MARTIN: Gayle, do you want to have one final bite of the apple before I move on to something else?
TROTTER: Sure. I think you have to take into account it's not just women, but I've heard from young boys say, too, that they care about their modesty, and they care about this issue. So it's more complicated than we're able to go into now, but I don't think we should tar people based on their views on this, as, you know, wanting to stick with things just because that's the way they always were.
MARTIN: Well, it is an indication that this is an issue which has - continues to have resonance, and so I do apologize for the fact that we don't have more time to talk about it. But I do want to go on to an interesting story about Vice President Mike Pence. The Washington Post published a profile of his wife Karen. One detail stood out for a lot of people.
The vice president said back in 2002 that he doesn't attend events where alcohol is served without his wife, and he also says he would not have dinner along with a woman who isn't his wife. And some readers commended the vice president for taking these steps to defend his marriage. But others said that this really makes it hard for women to advance within his circle that, you know, there are conversations that people need to have privately, like personnel conversations and that - what's - basically says is that no woman could ever be chief of staff, for example. And, Gayle, I just wanted to ask you about that. What do you think about that?
TROTTER: Sure. Well, I have a few reactions to that. First, I think it's a controversy about nothing because we all are entitled to come up with guidelines to honor our personal commitments, so we can all agree on that. And I think it's delightfully old-fashioned. I think more women in the workplace would benefit if there were men who were honorable and wanted to make sure that they didn't put them in an uncomfortable positions.
And it's a false choice to say that women cannot advance in the workplace if they don't have alcohol with men or they don't dine alone with men, and there's no evidence that Vice President Pence would not promote women in the workplace. And, in fact, there's a piece in The Washington Post right now by one of his employees when he was a congressman saying she was the only woman frequently in a room representing the congressman's views. And she gained so much professional advantage from that.
MARTIN: Tammy, what do you think as a person who's worked in high level executive positions where sensitive things were discussed? Thoughts?
GARNES: I - as far as his personal life goes, I commend him for having barriers that keep his marriage safe and honorable. I mean, I think that a lot of people who are pointing the finger at him and shaking their heads, maybe we should all learn a lesson for him about being proactive about decisions that could directly impact our marriages.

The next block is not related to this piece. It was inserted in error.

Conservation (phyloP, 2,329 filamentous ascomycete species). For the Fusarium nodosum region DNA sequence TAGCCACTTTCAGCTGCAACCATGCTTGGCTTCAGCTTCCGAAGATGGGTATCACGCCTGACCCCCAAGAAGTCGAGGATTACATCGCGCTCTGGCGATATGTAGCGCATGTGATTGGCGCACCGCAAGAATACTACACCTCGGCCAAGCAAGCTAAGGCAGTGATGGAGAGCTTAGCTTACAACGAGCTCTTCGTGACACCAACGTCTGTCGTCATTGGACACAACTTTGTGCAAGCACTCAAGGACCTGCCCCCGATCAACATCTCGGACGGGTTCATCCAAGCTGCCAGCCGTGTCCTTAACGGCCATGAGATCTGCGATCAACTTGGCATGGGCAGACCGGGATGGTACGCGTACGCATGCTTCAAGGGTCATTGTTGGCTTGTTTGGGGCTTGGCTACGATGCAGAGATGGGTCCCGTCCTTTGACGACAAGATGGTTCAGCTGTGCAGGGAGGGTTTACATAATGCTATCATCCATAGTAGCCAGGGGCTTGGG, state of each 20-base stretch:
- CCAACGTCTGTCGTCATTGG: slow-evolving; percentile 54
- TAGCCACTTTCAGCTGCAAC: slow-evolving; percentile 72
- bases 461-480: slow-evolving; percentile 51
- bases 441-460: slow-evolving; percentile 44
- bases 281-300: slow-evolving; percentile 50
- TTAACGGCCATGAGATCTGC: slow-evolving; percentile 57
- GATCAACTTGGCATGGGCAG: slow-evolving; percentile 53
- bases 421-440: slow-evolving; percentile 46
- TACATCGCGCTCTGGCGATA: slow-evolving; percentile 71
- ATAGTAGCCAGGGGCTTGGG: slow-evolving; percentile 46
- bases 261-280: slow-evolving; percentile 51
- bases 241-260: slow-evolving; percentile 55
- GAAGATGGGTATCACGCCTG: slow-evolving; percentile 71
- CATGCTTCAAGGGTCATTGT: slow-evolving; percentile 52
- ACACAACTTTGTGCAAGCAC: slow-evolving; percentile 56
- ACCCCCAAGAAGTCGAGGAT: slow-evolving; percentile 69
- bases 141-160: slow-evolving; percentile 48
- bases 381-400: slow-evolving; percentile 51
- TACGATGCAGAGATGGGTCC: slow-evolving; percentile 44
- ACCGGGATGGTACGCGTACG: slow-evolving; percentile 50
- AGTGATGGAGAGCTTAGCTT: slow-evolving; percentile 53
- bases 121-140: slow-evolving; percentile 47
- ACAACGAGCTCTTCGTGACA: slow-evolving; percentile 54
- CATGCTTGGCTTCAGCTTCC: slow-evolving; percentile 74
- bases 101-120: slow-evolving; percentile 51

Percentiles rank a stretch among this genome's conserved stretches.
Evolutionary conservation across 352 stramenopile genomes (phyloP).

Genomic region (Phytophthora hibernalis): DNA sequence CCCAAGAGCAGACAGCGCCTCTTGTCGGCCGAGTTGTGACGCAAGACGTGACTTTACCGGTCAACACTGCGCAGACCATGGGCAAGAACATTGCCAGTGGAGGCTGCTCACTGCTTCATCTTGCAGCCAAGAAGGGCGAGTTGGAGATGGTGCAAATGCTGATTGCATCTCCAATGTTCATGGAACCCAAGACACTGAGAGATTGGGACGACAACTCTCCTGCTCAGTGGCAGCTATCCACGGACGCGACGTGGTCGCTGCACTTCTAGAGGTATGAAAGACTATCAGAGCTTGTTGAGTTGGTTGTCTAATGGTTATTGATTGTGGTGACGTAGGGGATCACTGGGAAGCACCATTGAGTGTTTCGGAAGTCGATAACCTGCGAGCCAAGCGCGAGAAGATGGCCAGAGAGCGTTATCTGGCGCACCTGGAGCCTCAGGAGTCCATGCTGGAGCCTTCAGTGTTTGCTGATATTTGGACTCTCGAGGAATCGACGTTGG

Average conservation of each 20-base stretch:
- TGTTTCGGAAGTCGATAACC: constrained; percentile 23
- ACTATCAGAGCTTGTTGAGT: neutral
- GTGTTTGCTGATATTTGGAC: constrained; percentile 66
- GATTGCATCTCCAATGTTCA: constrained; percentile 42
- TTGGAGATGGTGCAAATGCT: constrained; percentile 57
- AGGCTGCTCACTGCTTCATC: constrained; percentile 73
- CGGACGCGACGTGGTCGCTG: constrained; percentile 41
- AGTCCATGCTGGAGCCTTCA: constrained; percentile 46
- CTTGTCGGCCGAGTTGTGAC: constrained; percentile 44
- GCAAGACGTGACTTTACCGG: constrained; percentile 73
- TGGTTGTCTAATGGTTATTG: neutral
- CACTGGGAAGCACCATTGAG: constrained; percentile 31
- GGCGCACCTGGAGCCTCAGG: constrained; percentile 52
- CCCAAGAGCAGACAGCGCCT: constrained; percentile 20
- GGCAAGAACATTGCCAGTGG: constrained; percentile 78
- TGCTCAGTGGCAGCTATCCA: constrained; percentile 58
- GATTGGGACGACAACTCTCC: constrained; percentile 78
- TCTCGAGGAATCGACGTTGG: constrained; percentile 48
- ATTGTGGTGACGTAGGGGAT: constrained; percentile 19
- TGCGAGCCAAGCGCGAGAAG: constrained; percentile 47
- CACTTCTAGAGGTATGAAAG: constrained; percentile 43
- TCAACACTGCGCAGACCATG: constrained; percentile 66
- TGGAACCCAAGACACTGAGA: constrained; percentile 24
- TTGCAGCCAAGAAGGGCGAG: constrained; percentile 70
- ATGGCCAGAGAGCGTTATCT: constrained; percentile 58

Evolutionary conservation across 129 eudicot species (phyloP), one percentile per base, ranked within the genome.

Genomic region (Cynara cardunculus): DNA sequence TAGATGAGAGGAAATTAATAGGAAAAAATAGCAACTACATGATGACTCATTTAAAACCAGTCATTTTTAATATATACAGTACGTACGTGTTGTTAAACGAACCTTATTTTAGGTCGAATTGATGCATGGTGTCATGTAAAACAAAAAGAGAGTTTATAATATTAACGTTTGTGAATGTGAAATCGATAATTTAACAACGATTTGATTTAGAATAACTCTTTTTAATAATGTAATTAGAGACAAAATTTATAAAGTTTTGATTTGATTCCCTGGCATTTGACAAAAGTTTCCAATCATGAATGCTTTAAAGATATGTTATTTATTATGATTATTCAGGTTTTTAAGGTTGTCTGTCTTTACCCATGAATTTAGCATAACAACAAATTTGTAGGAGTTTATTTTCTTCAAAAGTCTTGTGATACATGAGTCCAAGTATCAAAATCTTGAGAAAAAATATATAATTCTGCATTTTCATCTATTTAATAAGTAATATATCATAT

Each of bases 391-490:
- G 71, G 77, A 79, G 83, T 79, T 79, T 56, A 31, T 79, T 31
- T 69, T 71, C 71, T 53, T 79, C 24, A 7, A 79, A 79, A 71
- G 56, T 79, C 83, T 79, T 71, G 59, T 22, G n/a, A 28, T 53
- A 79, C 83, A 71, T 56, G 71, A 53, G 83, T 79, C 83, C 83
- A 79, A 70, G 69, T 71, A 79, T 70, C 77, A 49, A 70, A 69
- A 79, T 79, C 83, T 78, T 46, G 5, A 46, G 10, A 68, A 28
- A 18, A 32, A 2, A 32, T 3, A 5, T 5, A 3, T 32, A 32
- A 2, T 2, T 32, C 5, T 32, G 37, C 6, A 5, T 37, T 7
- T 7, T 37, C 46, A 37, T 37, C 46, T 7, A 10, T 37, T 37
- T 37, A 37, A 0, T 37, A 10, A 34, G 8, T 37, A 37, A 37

With that said, I didn't see anywhere where he said that he - I mean, absolutely wouldn't have a meeting with a woman in a room. You know, if we're talking about dinner and drinks and things like that, that's his business. I mean...
MARTIN: Is it though? He's the vice president though. He's a public official.
GARNES: He is a public official. He is the vice president. But if it is in his personal time, in his personal life I don't see, you know, how that really impacts...
MARTIN: OK. I have one more question, and this has to go to Steven because it's an etiquette question. Huge conversation on Twitter this week involving Groupon. Is it OK to take somebody out on a date using a Groupon? Because some people say that it's just so rude, and other people - in our huge debate in our office about this, some women said - or men for that matter - said it shows you're fiscally responsible. So Groupon - yes or no on a date?
PETROW: I say yes, but it's really all about who you want to be, how you want to present yourself, and, you know, if you want to be considered, you know, thrifty that's one way to go about it. If you want to be considered cheap, you know, that's the problem. I will say 96 percent of the people who voted on BuzzFeed where that story was said - yes, it's absolutely acceptable, and I do agree.
MARTIN: All right. So we have Steven Petrow with us, Gayle Trotter's with us and Tammy Garnes was with us. They were all here. Oh, no - Steven's in North Carolina.
PETROW: That's right.
MARTIN: Thank you for joining us.
PETROW: My pleasure.
GARNES: Thank you.
TROTTER: Great to be with you, Michel. Transcript provided by NPR, Copyright NPR.